Bere Marsh Farm may not be vast, but each area of it has a hugely important role to play in providing habitat for local wildlife.

Assistant Conservation Officer Jenny Ashdown knows Bere Marsh Farm very well, having volunteered with the CRT for many years before taking on her current role. Here Jenny takes us through the wonderful flora and fauna across the farm and how the land is carefully managed.

Map of Bere Marsh Farm

Firstly, here is a downloadable copy of the map of our farm, showing the different areas (click on the image):

Ham Down Copse

Ham Down Copse is an area of broadleaf woodland with a ground flora layer including the ancient woodland indicator species of bluebells and dog’s mercuryIt containspond, 0.16 hectares in size, which is sheltered by willows and oaks, that dries up only during the driest of summers and is used by ducks, newts, dragonflies and frogs for laying spawn

A mature oak tree fell in Autumn 2021 and this provides a sheltered glade for comma butterflies. This has been left to provide vital standing deadwood, used by everything from lichens to birdsAn owl box has been mounted on a large, now horizontal branch of the tree to provide a home until cavities develop in the tree naturally.  The bowl left where the tree roots once were, fills with water in the wetter seasons providing a niche micro habitat.  In a wet Winter, the flood waters reach into the woodland, with the area between the pond and river supporting tree species that like to have their roots in damp ground such as alder. 

Ham Down

Ham Down is an area of permanent grassland used for grazing which has a dense hedgerow of bramble, elm and ash along its northern boundary with a deep drainage ditch. 

Within Ham Down, Digger’s Copse and along the Angela Hughes Nature Reserve, there are a number of trees with suitable roosting features for both birds and bats. 

Nine Acres

Nine Acres is integral in the creation of a mosaic of habitats across the farm.  By having pigs on the land, this has created areas of bare ground for wildflowers to establish. Some seeds have been purposefully sown, whilst others will make their own way there through natural dispersal by animals, birds, the wind and the river floodwater. 

Seven Acres

Seven Acres is used for silage, hay and grazingThe northern hedge was laid in the winter of 2021 to 2022 and the eastern hedge the following winter, all by volunteers This ensures the hedges are kept dense at the base, providing shelter for insects, birds and small mammals and helping to rejuvenate the elm within them.  There is a footpath along the northern edge which heads away from the farm to the westIf you are lucky, you might just see the flash of a weasel by the footpath, using the cover of the vegetation along the side of the path to hunt along the base of the hedge. 

Home Ground 

A kestrel makes an almost daily appearance over Home Ground and the surrounding fieldsSometimes you can hear a slight kerfuffle from the Trailway it as it has a disagreement with a buzzard using a hedgerow tree.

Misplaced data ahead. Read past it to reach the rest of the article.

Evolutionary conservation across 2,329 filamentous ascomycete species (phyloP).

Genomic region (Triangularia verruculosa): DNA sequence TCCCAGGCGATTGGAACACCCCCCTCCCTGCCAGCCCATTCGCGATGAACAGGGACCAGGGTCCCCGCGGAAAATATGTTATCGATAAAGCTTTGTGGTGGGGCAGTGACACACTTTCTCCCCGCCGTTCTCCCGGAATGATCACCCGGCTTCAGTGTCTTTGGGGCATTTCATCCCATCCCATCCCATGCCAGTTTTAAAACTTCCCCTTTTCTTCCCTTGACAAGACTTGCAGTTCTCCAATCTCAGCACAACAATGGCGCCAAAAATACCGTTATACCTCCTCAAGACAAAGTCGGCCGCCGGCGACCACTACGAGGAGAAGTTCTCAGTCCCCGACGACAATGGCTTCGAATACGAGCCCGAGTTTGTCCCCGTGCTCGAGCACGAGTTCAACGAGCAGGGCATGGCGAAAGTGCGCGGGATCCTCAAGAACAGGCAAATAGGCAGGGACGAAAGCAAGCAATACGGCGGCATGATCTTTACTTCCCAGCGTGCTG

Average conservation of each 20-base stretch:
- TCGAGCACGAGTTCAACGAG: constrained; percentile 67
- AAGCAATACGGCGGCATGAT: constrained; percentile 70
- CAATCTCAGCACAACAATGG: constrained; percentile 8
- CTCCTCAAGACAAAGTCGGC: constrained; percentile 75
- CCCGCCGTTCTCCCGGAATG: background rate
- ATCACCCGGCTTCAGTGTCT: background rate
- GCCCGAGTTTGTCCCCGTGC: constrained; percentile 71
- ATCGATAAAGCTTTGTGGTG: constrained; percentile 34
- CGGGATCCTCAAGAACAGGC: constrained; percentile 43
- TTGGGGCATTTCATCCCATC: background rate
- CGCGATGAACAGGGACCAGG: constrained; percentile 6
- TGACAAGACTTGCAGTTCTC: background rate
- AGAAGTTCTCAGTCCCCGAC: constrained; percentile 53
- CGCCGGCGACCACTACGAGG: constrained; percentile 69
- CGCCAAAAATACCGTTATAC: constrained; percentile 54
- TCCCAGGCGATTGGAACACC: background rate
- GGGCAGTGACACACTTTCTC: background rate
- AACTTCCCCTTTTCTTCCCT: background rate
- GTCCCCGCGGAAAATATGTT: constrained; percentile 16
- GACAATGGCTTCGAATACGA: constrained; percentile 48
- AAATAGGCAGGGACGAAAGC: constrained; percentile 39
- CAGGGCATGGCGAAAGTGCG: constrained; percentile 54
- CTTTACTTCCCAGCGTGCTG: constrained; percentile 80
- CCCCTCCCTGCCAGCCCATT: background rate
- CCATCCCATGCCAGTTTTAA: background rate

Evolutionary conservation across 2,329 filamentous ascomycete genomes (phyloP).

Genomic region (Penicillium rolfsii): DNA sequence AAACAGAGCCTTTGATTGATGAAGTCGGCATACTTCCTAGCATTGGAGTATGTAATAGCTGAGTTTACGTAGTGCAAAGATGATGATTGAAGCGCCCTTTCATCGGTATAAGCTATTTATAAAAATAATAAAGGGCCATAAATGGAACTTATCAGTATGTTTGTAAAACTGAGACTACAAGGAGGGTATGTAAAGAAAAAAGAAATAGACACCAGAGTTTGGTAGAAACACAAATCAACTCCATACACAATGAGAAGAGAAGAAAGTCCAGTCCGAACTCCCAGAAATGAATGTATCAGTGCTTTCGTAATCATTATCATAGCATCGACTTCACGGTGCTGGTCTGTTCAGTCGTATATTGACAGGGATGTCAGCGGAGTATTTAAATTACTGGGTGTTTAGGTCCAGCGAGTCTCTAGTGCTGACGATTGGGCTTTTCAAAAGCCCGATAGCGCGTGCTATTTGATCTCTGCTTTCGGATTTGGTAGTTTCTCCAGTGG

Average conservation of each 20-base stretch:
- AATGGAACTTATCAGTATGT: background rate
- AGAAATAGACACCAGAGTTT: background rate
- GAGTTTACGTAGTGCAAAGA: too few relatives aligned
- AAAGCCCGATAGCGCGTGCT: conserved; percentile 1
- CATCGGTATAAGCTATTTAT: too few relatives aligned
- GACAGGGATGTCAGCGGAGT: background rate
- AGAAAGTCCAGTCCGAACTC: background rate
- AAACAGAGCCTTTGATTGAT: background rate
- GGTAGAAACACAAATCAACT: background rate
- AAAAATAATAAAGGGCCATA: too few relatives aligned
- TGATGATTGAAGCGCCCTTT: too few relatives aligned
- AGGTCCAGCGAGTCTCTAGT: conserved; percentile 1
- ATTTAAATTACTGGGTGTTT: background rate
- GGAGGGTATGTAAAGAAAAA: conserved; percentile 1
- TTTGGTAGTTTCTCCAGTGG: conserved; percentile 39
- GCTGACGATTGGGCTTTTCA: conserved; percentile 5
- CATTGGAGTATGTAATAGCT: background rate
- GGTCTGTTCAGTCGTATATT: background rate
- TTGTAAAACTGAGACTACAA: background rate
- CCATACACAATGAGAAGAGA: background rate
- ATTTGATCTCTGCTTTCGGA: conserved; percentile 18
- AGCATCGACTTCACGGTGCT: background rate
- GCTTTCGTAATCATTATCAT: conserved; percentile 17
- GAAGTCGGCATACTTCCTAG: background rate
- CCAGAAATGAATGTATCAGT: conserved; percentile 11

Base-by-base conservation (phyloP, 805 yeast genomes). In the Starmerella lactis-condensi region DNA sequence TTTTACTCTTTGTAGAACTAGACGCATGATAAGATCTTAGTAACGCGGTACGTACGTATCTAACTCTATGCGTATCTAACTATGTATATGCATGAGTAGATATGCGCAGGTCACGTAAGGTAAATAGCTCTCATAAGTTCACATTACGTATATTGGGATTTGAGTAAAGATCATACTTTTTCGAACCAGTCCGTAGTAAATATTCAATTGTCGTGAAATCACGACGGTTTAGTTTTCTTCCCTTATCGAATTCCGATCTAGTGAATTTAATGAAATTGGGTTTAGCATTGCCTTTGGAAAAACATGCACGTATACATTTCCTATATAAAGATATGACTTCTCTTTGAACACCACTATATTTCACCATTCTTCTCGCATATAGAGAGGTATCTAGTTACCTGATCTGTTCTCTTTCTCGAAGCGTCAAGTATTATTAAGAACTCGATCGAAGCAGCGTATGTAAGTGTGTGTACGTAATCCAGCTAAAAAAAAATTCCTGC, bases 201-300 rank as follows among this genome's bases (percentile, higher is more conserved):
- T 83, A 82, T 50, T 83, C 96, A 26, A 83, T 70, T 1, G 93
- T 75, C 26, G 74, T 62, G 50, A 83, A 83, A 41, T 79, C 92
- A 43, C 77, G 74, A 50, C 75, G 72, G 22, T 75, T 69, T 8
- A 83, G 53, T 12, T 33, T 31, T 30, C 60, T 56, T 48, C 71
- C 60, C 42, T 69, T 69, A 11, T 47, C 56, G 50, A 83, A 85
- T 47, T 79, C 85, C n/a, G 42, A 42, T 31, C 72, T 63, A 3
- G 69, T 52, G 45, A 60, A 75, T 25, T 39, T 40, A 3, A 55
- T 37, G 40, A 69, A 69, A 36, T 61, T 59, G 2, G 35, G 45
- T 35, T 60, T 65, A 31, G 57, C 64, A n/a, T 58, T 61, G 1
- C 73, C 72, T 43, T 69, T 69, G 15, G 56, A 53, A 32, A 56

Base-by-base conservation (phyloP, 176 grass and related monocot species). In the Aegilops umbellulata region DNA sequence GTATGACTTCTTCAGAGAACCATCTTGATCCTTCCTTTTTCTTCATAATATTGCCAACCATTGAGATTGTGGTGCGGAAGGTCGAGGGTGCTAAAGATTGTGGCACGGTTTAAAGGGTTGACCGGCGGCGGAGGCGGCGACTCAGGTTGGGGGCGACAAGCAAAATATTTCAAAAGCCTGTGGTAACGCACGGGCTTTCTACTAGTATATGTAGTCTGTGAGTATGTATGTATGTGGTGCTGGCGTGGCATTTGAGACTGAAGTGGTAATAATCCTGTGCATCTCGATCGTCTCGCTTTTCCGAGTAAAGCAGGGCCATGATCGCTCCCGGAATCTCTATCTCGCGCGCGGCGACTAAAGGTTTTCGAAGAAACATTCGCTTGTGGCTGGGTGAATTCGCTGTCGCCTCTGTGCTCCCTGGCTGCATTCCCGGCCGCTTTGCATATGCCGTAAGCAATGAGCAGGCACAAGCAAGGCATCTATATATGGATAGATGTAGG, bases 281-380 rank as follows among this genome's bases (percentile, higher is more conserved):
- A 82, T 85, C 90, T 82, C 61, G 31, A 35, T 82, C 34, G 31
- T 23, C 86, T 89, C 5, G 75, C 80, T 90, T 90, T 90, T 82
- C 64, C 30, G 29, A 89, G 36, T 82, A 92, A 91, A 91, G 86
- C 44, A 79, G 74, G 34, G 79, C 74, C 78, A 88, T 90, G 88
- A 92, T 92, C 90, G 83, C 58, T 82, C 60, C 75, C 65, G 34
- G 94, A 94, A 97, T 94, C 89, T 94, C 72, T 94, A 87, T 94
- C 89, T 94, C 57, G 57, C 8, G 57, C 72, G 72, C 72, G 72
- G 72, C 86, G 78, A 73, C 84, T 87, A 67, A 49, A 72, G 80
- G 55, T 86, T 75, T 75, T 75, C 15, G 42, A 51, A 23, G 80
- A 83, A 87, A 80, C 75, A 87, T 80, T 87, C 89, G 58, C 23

Mill Mead

Mill Mead contains the foundations of Bere Mill water millThe leet runs from the southern edge of this field to the riverIt is a man-made channel that would have transported the water used to turn the mill’s water wheel back to the river.  This tree and shrub lined channel of slow-moving water provides a valuable habitat for birds along with species that prefer this slower flowing water to that of the fastest and wider River Stour.  A new native hedgerow containing hazel, field maple, dog rose and crab apple has been planted diagonally from the Old Granary to the site of the millOnce grown this will elongate this corridor. 

Barn Owl Barn (BOB)

Barn owl chicks have been successfully reared in the Barn Owl Barn (BOB) since the farm was bought by the CRT. Read about how we rescued our dilapidated barn to ensure we could continue to provide a home for barn owls at Bere Marsh Farm.  

Drove Pond 

Situated next to the Old Granary, Drove pond is man-made pond and would have supplied water for the working horses when the mill was milling grainFed by drainage ditches the pond level rises dramatically during a wet Autumn and Winter creating an island within it, the floodwater sometimes spilling across the TrailwayConversely it has also been known to almost dry out in Summer.  Fish find their way in during the times of high water making this a favourite fishing spot for herons and kingfishers.  Reed mace and the bank side vegetation is cleared by the fantastic volunteer team to ensure the pond doesn’t get too overgrown. Newt surveys are carried out here too by our conservation team and volunteers.

The Old Granary would have stored sacks of milled grain for collection by horse and cart. 

Restoring the floodplain flora

The public footpath running diagonally through the middle of the field named Bere Marsh links the Trailway to the concrete footbridge which crosses the leat. The CRT’s aim is to restore the floodplain flora in this field along with neighbouring Sydenhams, increasing its value for insects, birds and small mammals, ultimately helping to increase the levels of biodiversity across the whole farm.  Cutting the grass for hay and silage along with grazing the fields with sheep and cattle are a crucial part of their management for increasing their floral diversity.  As you walk along this footpath listen out for the squawking of a heron rising from the riverbanks or the whistling of a red kite gliding overhead. 


How you can help

We can’t do it without you. If you want to help us protect local wildlife you can support the CRT in any number of ways, from joining as a CRT Friend to volunteering on one of our farms and attending our events. You can also sign-up to our monthly newsletter 'CRT News' for regular updates from our farms, straight to your inbox.

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Published: April 2024